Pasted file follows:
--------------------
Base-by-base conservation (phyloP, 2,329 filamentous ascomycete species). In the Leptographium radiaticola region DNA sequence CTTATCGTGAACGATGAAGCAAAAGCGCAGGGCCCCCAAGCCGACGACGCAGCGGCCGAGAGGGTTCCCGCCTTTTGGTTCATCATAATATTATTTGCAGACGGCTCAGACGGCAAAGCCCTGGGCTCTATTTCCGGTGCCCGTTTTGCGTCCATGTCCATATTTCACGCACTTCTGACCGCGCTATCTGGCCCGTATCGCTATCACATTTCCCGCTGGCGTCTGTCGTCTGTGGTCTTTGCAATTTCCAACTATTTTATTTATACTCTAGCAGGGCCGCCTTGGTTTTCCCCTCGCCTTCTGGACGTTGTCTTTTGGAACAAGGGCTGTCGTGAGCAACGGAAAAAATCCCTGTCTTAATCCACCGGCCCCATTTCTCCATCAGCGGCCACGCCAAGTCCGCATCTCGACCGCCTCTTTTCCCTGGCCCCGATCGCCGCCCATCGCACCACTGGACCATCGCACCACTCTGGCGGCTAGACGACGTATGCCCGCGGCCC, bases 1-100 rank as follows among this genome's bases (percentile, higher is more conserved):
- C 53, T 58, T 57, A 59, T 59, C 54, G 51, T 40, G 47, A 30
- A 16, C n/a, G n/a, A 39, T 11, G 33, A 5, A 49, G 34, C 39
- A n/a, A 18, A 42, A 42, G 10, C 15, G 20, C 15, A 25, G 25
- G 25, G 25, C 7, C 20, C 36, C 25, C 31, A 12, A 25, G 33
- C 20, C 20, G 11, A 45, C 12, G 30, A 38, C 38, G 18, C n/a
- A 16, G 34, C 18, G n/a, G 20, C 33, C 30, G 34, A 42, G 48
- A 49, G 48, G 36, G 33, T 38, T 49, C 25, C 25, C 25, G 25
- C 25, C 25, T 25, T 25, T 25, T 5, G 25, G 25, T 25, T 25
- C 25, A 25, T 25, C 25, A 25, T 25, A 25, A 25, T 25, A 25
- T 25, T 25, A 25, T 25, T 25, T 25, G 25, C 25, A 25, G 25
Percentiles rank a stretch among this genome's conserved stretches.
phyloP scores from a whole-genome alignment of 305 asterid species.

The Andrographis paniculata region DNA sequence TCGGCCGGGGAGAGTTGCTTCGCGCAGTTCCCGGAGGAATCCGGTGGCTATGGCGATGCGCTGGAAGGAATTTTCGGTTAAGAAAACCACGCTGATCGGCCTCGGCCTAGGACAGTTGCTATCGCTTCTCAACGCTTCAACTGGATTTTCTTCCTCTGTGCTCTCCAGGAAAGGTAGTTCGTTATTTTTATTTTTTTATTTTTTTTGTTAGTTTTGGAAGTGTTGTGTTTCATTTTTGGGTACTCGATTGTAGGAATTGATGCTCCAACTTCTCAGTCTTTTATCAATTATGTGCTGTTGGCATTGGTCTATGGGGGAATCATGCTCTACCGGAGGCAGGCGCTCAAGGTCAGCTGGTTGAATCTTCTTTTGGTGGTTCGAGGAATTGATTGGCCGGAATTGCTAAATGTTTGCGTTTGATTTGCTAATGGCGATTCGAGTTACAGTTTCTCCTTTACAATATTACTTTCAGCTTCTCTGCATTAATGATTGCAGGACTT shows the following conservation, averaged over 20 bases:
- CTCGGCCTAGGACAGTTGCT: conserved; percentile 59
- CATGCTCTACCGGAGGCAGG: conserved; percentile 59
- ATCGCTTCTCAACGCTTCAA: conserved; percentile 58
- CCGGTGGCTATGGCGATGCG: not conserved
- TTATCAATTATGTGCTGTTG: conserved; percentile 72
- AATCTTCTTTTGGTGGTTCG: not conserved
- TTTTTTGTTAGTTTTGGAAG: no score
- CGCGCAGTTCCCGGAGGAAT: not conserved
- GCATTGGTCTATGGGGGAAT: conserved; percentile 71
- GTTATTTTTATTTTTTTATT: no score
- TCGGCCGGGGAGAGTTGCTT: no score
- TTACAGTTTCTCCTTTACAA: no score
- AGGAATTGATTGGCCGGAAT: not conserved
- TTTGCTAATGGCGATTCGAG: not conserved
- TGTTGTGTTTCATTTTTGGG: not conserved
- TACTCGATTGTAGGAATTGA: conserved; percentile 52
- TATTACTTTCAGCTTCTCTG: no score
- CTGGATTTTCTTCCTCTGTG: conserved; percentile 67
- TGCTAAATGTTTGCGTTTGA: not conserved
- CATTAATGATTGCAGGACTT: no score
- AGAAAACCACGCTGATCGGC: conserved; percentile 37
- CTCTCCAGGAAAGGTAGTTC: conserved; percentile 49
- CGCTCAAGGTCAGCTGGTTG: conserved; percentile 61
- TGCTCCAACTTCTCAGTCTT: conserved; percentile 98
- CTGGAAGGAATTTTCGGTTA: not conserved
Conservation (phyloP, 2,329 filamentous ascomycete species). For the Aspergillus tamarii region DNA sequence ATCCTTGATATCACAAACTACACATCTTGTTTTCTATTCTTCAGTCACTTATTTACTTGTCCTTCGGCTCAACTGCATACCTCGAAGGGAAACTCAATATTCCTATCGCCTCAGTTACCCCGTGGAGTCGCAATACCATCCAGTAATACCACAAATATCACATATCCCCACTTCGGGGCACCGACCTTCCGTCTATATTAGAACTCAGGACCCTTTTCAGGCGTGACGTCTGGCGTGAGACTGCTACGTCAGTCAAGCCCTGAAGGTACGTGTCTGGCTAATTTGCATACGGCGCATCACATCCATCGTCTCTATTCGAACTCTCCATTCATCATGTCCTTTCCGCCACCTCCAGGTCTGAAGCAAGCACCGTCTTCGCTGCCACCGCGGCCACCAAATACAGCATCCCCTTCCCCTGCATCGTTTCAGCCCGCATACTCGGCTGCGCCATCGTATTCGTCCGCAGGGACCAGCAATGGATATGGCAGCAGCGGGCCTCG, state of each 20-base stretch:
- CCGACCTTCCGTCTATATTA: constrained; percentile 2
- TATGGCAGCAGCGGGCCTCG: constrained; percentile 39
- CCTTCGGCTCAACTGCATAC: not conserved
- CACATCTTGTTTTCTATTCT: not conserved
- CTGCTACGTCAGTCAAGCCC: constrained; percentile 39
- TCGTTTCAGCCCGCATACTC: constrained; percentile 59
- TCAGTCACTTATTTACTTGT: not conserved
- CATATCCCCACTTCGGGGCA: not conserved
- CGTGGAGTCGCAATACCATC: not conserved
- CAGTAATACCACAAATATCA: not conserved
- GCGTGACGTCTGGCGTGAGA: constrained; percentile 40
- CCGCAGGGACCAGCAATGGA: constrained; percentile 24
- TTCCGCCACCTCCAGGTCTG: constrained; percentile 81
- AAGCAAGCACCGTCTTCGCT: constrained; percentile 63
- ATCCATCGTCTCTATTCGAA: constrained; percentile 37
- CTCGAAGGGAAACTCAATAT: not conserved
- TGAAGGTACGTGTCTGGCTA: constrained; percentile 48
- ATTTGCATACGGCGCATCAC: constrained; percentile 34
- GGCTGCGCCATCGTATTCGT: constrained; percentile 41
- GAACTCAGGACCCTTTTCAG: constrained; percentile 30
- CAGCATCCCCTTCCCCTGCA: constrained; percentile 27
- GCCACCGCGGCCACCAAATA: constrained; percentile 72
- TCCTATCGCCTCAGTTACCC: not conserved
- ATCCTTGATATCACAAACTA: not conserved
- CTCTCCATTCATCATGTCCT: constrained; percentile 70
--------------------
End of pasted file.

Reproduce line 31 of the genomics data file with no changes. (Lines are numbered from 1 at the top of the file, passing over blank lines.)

- TATTACTTTCAGCTTCTCTG: no score